M: What Iím working on right now is the first story after ďConqueror WormĒ. In my view, itís really restarting Hellboy as a solo book. Iíve always thought the most successful stories were the ones where he just wanders around the Earth. What happened was the actual back-story to Hellboy; where he came from, the apocalypse. This whole thing just came out of nowhere. And suddenly Iím like, ďOh shit. Well, letís deal with that then. Letís deal with what Hellboy is.Ē What I wanted to get away from was the, ďHereís a team of guys that has to go and do a particular thingĒ story. So with the entire team, I just said, ďI donít want to deal with them.Ē I may bring back one or two, periodically. Maybe Iíll team Hellboy with one guy to do a particular thing. But the formula that existed in the three major miniseries, Iím done with that. Now, Iím gonna focus on Hellboy more. Which is why thereís a spin-off book just called B.P.R.D. (Bureau of Paranormal Research and Defense). I like these characters. It was fun creating them and I think they do have a life beyond being second stringers in Hellboy. So Iíve turned them over to another writer. I have a lot of input into the stuff.
d: Do you have any fear or anticipation about passing that story on to another creative team?
M: Yeah. Iím very anxious to see how it does. I think if the B.P.R.D. book goes on, it will be more driven by the particular writer (Chris Golden) and the artist, whoever that might end up being. Issue one was very much me having unfinished business with one of the characters. I knew where this character named Liz Sherman ended up, but I never put it in a comic. And I thought, ďLetís go and see her and where she is.Ē Again, itís an experiment. I hope it works.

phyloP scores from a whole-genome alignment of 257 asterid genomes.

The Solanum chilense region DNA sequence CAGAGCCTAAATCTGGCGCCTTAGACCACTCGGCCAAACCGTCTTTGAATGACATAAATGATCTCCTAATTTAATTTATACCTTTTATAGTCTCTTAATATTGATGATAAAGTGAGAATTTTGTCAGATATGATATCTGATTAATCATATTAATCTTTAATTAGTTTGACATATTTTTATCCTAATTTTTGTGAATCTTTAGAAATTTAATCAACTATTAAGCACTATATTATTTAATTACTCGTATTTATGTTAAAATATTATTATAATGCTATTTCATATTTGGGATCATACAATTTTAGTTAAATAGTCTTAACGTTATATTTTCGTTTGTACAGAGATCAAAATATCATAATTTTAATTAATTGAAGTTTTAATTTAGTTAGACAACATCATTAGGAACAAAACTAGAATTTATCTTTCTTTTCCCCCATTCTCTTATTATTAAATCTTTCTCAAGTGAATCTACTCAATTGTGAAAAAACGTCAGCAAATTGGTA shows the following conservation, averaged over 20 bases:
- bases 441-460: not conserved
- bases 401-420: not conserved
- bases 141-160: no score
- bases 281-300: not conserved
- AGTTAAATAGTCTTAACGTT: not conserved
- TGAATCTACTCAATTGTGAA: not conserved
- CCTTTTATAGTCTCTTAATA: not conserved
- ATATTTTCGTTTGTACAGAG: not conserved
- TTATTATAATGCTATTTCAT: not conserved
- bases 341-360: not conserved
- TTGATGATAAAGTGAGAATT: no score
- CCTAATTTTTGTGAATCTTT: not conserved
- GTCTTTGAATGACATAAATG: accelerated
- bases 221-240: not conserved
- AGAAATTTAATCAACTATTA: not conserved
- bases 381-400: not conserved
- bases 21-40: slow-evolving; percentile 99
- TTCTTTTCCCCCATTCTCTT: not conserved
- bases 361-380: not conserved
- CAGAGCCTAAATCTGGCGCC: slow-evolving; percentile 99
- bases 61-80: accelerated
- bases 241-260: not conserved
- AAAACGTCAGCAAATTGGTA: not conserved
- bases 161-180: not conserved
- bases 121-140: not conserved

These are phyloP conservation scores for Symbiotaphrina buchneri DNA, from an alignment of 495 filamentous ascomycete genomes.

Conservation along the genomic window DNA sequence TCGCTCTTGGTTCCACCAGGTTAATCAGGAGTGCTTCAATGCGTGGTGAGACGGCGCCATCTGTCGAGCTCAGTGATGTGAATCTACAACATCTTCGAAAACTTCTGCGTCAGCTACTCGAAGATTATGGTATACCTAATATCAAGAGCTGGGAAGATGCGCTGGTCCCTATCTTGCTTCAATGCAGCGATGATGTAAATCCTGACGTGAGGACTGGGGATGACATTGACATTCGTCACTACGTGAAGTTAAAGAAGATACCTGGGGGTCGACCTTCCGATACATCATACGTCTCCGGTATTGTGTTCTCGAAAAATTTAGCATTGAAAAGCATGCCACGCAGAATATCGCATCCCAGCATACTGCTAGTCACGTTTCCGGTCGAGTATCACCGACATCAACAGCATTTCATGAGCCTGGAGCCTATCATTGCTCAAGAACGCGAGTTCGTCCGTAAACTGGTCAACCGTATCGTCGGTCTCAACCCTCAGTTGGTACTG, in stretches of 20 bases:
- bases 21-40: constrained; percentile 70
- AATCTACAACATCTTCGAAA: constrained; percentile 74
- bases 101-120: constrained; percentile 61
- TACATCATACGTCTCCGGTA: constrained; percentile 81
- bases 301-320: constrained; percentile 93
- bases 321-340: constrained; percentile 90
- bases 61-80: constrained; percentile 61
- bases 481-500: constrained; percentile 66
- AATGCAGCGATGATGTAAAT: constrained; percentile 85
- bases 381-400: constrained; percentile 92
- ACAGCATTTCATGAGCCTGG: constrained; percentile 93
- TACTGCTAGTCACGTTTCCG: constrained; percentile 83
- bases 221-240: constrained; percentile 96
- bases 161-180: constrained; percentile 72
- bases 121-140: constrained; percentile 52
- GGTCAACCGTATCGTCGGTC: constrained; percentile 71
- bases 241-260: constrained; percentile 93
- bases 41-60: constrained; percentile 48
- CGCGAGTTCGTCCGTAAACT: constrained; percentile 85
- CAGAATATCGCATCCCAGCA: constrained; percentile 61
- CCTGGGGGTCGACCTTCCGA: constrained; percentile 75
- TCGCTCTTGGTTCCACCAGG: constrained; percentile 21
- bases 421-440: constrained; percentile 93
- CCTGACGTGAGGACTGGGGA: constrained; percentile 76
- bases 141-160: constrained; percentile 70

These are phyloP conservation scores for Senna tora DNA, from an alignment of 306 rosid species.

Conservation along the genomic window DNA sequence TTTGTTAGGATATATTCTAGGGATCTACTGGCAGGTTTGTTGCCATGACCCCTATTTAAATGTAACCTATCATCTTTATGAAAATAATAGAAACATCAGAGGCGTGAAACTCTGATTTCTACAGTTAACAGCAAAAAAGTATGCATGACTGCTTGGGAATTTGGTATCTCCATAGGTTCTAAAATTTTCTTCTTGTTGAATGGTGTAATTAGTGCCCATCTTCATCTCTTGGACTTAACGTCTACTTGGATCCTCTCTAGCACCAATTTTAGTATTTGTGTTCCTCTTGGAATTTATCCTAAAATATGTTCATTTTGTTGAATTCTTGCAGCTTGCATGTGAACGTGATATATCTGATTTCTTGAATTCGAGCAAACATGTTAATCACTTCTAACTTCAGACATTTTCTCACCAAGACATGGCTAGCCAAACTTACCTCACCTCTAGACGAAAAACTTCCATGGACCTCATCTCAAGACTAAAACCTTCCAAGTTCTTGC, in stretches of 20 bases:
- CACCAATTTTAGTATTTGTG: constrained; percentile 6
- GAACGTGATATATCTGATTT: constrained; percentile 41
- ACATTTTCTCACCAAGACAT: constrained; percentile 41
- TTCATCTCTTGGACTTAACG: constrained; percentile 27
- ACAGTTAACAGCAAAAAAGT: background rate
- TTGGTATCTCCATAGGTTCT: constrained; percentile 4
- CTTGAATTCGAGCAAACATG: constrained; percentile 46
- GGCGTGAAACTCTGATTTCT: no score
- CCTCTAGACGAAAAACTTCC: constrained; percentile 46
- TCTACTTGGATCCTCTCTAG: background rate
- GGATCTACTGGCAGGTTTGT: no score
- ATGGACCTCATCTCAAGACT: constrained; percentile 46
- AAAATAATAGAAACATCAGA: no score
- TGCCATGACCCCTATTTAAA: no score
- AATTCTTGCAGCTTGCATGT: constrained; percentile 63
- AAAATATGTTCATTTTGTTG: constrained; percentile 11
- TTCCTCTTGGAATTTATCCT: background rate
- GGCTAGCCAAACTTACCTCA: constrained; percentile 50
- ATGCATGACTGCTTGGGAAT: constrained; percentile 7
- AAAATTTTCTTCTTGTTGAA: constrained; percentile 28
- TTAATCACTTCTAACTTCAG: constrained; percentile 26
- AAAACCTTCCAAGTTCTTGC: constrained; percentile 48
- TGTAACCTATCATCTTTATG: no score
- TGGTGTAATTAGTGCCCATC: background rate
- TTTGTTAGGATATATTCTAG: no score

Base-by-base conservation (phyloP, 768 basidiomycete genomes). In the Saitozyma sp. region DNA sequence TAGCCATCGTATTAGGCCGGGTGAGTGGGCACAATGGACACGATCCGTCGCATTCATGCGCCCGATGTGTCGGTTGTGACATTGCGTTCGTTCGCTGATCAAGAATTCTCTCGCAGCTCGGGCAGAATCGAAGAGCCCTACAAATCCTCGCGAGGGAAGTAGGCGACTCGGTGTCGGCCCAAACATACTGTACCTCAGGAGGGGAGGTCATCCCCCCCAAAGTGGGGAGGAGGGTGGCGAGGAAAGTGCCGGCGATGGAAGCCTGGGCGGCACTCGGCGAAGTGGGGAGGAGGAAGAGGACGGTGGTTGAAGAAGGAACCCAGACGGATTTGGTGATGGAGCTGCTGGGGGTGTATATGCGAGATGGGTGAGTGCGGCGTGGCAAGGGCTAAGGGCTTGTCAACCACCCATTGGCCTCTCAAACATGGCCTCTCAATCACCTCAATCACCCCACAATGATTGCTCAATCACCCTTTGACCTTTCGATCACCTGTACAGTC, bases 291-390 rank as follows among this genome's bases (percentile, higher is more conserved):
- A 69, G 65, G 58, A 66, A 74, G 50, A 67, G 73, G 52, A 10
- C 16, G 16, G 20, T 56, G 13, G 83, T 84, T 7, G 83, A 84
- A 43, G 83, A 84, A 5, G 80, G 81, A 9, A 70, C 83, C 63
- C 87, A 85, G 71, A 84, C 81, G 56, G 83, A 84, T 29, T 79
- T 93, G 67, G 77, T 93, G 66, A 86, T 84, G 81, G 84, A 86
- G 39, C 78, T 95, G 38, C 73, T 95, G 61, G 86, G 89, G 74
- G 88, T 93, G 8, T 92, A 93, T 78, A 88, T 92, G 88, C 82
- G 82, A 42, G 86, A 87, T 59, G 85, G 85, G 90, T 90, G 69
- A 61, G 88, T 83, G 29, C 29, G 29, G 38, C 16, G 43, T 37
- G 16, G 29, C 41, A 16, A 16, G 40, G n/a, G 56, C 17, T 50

d: These next few questions are gonna get pretty goofy, so just have fun with them.
M: Okay,.. if I can.
d: You draw skulls and skeletons very well. Did this mastery of bone structure require years of study, or just eating a lot of chicken wings and McRib Sandwiches?
M: (pause) No. I spend a lot of time with skeletons.
d: Really? You actually--
M: No. Iím not digging up graves. Iíve got a skeleton in the studio. Iíve always been fascinated by bones.
d: Whatís up with those Nazis? I know that in Indiana Jones they were portrayed as the ultimate villains. Is that part of what lead to you using them as the ďbad guysĒ in your stories?
M: Yeah. They have great outfits and they require very little explanation. Also, when you use a villain like that, itís a great shortcut because everybody knows a lot about them. And thereís so much mystery and intrigue-- they were supposedly into this and supposedly into that-- so anything I come up with, people could say, ďYeah, they probably were into that.Ē
d: Do you think dogs have lips?
d: You do? Excellent! Is there any reason why?
M: Because I had a dog and he had things that were kinda like lips.
d: Is there anything youíve read that you think is, down to the core, a really frightening story?
M: The Exorcist. I remember that being the one book I read that was frightening. There was another book by a husband and wife team of occult investigators. When you start reading it, itís so stupid. But as the book went on and on and on, it got scarier and scarier and scarier. The book that made the biggest impact on me as a kid was definitely Dracula. I remember when I read that, I think it was in the 6th grade, I consciously decided, ďThatís what I want to be into. I want to read everything I can about this kind of stuff.Ē